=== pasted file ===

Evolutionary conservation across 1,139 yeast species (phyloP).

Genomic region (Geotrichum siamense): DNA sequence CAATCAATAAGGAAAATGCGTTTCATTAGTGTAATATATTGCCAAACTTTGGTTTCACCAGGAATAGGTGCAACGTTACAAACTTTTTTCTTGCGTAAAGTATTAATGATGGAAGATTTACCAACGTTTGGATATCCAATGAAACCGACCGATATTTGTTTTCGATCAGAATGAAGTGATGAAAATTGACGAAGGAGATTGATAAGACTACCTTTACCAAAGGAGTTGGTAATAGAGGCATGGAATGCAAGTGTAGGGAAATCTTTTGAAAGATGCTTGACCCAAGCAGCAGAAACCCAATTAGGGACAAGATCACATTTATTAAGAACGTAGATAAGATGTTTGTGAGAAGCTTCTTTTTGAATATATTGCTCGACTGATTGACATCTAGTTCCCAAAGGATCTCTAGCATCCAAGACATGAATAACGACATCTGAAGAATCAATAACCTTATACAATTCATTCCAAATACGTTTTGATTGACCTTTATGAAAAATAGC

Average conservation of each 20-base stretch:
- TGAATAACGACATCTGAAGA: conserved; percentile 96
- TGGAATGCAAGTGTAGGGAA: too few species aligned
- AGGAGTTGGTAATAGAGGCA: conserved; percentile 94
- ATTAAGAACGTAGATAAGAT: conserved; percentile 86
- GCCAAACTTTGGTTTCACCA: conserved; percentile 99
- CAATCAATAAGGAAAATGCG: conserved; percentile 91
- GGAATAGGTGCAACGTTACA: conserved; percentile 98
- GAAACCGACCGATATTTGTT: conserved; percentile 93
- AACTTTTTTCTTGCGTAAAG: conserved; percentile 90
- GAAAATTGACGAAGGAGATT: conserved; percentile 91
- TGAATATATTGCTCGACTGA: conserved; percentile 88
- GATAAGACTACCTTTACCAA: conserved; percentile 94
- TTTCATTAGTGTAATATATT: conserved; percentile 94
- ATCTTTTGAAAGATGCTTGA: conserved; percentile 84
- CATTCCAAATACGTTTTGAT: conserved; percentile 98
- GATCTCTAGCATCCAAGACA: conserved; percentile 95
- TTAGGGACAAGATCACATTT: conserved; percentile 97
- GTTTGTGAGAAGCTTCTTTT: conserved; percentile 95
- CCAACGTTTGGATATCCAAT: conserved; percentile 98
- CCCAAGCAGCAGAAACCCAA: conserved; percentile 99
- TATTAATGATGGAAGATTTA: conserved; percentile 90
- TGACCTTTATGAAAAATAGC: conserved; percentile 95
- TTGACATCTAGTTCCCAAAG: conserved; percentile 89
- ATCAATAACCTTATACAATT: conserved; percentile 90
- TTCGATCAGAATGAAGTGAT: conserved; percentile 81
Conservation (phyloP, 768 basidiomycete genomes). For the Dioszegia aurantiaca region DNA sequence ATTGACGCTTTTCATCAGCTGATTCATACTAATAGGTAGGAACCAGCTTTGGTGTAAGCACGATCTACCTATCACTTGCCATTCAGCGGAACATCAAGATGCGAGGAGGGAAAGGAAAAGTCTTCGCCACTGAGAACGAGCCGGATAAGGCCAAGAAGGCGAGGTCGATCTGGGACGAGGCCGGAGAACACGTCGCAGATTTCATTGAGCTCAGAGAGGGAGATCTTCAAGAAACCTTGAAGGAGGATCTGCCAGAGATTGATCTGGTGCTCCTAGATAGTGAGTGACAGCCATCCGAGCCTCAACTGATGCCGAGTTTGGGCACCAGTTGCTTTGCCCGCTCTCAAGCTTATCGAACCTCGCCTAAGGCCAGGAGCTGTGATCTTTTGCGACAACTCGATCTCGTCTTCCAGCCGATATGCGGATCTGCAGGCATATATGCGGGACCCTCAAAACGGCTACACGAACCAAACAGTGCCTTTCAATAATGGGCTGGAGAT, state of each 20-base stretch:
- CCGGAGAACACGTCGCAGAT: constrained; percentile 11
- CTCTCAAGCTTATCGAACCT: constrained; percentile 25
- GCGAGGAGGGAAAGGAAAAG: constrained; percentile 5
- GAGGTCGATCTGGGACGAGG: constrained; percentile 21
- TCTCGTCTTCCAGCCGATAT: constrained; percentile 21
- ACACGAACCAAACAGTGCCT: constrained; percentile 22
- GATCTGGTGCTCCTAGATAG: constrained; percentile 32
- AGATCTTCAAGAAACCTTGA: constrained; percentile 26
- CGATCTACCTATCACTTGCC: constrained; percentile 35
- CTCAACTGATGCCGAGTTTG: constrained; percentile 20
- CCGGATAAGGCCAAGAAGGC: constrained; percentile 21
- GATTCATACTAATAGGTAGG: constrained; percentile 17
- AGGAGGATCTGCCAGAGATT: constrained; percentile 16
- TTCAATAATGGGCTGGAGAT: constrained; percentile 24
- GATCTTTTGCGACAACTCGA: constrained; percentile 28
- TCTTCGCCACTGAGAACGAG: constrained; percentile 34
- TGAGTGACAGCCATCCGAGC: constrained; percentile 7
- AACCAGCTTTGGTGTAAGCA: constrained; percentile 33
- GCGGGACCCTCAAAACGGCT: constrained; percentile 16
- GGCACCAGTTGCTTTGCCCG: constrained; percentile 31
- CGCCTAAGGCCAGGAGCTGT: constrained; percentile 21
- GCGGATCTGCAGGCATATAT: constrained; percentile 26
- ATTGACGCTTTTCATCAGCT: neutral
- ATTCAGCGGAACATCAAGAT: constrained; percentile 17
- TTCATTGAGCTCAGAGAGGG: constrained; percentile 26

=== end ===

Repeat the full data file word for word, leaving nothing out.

Evolutionary conservation across 1,139 yeast species (phyloP).

Genomic region (Geotrichum siamense): DNA sequence CAATCAATAAGGAAAATGCGTTTCATTAGTGTAATATATTGCCAAACTTTGGTTTCACCAGGAATAGGTGCAACGTTACAAACTTTTTTCTTGCGTAAAGTATTAATGATGGAAGATTTACCAACGTTTGGATATCCAATGAAACCGACCGATATTTGTTTTCGATCAGAATGAAGTGATGAAAATTGACGAAGGAGATTGATAAGACTACCTTTACCAAAGGAGTTGGTAATAGAGGCATGGAATGCAAGTGTAGGGAAATCTTTTGAAAGATGCTTGACCCAAGCAGCAGAAACCCAATTAGGGACAAGATCACATTTATTAAGAACGTAGATAAGATGTTTGTGAGAAGCTTCTTTTTGAATATATTGCTCGACTGATTGACATCTAGTTCCCAAAGGATCTCTAGCATCCAAGACATGAATAACGACATCTGAAGAATCAATAACCTTATACAATTCATTCCAAATACGTTTTGATTGACCTTTATGAAAAATAGC

Average conservation of each 20-base stretch:
- TGAATAACGACATCTGAAGA: conserved; percentile 96
- TGGAATGCAAGTGTAGGGAA: too few species aligned
- AGGAGTTGGTAATAGAGGCA: conserved; percentile 94
- ATTAAGAACGTAGATAAGAT: conserved; percentile 86
- GCCAAACTTTGGTTTCACCA: conserved; percentile 99
- CAATCAATAAGGAAAATGCG: conserved; percentile 91
- GGAATAGGTGCAACGTTACA: conserved; percentile 98
- GAAACCGACCGATATTTGTT: conserved; percentile 93
- AACTTTTTTCTTGCGTAAAG: conserved; percentile 90
- GAAAATTGACGAAGGAGATT: conserved; percentile 91
- TGAATATATTGCTCGACTGA: conserved; percentile 88
- GATAAGACTACCTTTACCAA: conserved; percentile 94
- TTTCATTAGTGTAATATATT: conserved; percentile 94
- ATCTTTTGAAAGATGCTTGA: conserved; percentile 84
- CATTCCAAATACGTTTTGAT: conserved; percentile 98
- GATCTCTAGCATCCAAGACA: conserved; percentile 95
- TTAGGGACAAGATCACATTT: conserved; percentile 97
- GTTTGTGAGAAGCTTCTTTT: conserved; percentile 95
- CCAACGTTTGGATATCCAAT: conserved; percentile 98
- CCCAAGCAGCAGAAACCCAA: conserved; percentile 99
- TATTAATGATGGAAGATTTA: conserved; percentile 90
- TGACCTTTATGAAAAATAGC: conserved; percentile 95
- TTGACATCTAGTTCCCAAAG: conserved; percentile 89
- ATCAATAACCTTATACAATT: conserved; percentile 90
- TTCGATCAGAATGAAGTGAT: conserved; percentile 81
Conservation (phyloP, 768 basidiomycete genomes). For the Dioszegia aurantiaca region DNA sequence ATTGACGCTTTTCATCAGCTGATTCATACTAATAGGTAGGAACCAGCTTTGGTGTAAGCACGATCTACCTATCACTTGCCATTCAGCGGAACATCAAGATGCGAGGAGGGAAAGGAAAAGTCTTCGCCACTGAGAACGAGCCGGATAAGGCCAAGAAGGCGAGGTCGATCTGGGACGAGGCCGGAGAACACGTCGCAGATTTCATTGAGCTCAGAGAGGGAGATCTTCAAGAAACCTTGAAGGAGGATCTGCCAGAGATTGATCTGGTGCTCCTAGATAGTGAGTGACAGCCATCCGAGCCTCAACTGATGCCGAGTTTGGGCACCAGTTGCTTTGCCCGCTCTCAAGCTTATCGAACCTCGCCTAAGGCCAGGAGCTGTGATCTTTTGCGACAACTCGATCTCGTCTTCCAGCCGATATGCGGATCTGCAGGCATATATGCGGGACCCTCAAAACGGCTACACGAACCAAACAGTGCCTTTCAATAATGGGCTGGAGAT, state of each 20-base stretch:
- CCGGAGAACACGTCGCAGAT: constrained; percentile 11
- CTCTCAAGCTTATCGAACCT: constrained; percentile 25
- GCGAGGAGGGAAAGGAAAAG: constrained; percentile 5
- GAGGTCGATCTGGGACGAGG: constrained; percentile 21
- TCTCGTCTTCCAGCCGATAT: constrained; percentile 21
- ACACGAACCAAACAGTGCCT: constrained; percentile 22
- GATCTGGTGCTCCTAGATAG: constrained; percentile 32
- AGATCTTCAAGAAACCTTGA: constrained; percentile 26
- CGATCTACCTATCACTTGCC: constrained; percentile 35
- CTCAACTGATGCCGAGTTTG: constrained; percentile 20
- CCGGATAAGGCCAAGAAGGC: constrained; percentile 21
- GATTCATACTAATAGGTAGG: constrained; percentile 17
- AGGAGGATCTGCCAGAGATT: constrained; percentile 16
- TTCAATAATGGGCTGGAGAT: constrained; percentile 24
- GATCTTTTGCGACAACTCGA: constrained; percentile 28
- TCTTCGCCACTGAGAACGAG: constrained; percentile 34
- TGAGTGACAGCCATCCGAGC: constrained; percentile 7
- AACCAGCTTTGGTGTAAGCA: constrained; percentile 33
- GCGGGACCCTCAAAACGGCT: constrained; percentile 16
- GGCACCAGTTGCTTTGCCCG: constrained; percentile 31
- CGCCTAAGGCCAGGAGCTGT: constrained; percentile 21
- GCGGATCTGCAGGCATATAT: constrained; percentile 26
- ATTGACGCTTTTCATCAGCT: neutral
- ATTCAGCGGAACATCAAGAT: constrained; percentile 17
- TTCATTGAGCTCAGAGAGGG: constrained; percentile 26